By andrew Katz
COLLEGE PARK – The University of Baltimore continued its undergraduate expansion on Friday, winning approval from the Board of Regents for two new degree programs in environmental and international studies.
The University System of Maryland Board of Regents met through an unusual conference call Friday morning necessitated by snowstorms that blanketed the state in the past week.
They approved Baltimore’s proposed Bachelor of Arts in International Studies and Bachelor of Arts in Environmental Sustainability and Human Ecology.
The programs, which system documents show will be funded through tuition, fit into the university’s three-year effort to stray from upper-level, graduate-only coursework and enhance its undergraduate offerings.
The board’s approval brings the programs one step closer to joining the university’s 17 undergraduate majors, 26 graduate degrees, seven joint degree plans and three law tracks. The programs still need approval from the Maryland Higher Education Commission.
The 120-credit International Studies degree, housed in the School of Public Affairs, will focus on the political, social and economic aspects of the international system to prepare students to “view and analyze global conditions,” according to system records.
The documents note that “informal” surveys conducted of existing classes indicate between 12 to 15 percent of current students expressed an interest in the proposed degree.
“If 15 percent of each incoming class elects International Studies as a major, there should be approximately 100 majors at the end of a four year normalization period,” the records state.
Patricia Florestano, chairwoman of the system’s Education Policy Committee and a former government professor at Baltimore’s Schaefer Center for Public Policy, said graduates would be suited for jobs in business and government at local, state, national and international levels.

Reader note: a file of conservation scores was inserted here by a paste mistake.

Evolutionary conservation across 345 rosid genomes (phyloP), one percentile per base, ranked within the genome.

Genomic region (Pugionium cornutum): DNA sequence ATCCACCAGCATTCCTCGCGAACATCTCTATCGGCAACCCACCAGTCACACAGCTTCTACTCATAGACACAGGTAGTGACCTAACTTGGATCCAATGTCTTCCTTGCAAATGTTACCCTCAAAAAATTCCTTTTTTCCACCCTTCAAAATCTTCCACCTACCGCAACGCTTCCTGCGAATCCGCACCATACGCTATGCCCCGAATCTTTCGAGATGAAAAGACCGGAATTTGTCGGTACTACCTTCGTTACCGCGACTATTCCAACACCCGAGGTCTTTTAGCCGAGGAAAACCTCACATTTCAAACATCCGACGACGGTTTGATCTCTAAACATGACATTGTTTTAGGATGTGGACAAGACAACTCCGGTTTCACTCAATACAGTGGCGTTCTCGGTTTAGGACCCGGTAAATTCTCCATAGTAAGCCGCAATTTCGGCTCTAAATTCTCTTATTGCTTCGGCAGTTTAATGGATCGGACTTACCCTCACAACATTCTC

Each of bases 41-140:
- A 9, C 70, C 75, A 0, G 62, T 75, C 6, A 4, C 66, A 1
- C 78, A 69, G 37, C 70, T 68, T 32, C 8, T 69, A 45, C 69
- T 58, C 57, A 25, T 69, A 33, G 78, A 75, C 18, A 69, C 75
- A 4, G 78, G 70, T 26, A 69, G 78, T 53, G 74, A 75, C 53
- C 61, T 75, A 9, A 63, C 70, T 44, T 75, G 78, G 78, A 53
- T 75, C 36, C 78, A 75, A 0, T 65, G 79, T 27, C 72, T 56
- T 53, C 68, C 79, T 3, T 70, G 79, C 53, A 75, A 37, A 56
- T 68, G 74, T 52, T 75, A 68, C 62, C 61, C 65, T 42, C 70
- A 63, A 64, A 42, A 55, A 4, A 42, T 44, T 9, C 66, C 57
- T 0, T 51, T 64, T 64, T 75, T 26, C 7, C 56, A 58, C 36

The other four-year program in Environmental Sustainability and Human Ecology approved Friday illustrates the university’s commitment to thought-provoking, interrelating undergraduate tracks.
“What we have an obligation to do is expand the sciences, which we didn’t have very much of before,” said Provost and Senior Vice President of Academic Affairs Joseph Wood. “Part of the work that we’re doing is building capacity to support full baccalaureate degrees, support education and do so by either building in the sciences or connecting strengths that we have already from the various baccalaureate programs.”
Sixty-seven of the degree’s credits are devoted strictly to major courses and research, according to system documents, including human adaptive strategies, environmental ethics and field investigations of Greater Baltimore urban ecosystems.
“This program examines the interaction of people with their environment using a multi-faceted, cross-disciplinary approach,” said Florestano, a former state higher education secretary.
System records show students will work to understand human-environmental interactions from various standpoints, receive a “firm grounding” in theoretical and investigatory environmental science and ultimately be “prepared to deal with real problems facing communities today, from the Greater Baltimore area to cities in the developing world.”
Florestano added that graduates would not be “environmental scientists per se,” but they will be employable for the city, state, federal and private sectors involved in environmental compliance, hygiene, research and nonprofit opportunities like the Peace Corps and the Chesapeake Bay Foundation.
The degree, administered by the Division of Liberal Studies, will also include hands-on study of the Chesapeake Bay watershed and touch on the formulation of public policy.
Wood said it’s the university’s “obligation” to offer additional, “more robust” bachelor’s degrees as it enrolls more first-time freshmen and transfer students.
The university began admitting lower-level students three years ago and is working toward a target enrollment of 8,000, according to system documents. Currently at 6,500, the university continues to build its undergraduate inventory and fill in the gap between the lower- and upper-divisions.
The regents also unanimously passed a Bachelor of Fine Arts and a modification in the Bachelor of Sciences in Art & Design for Towson University, as well as a Bachelor of Art in Graphic Communication and Bachelor of Science in Cybersecurity for the University of Maryland University College.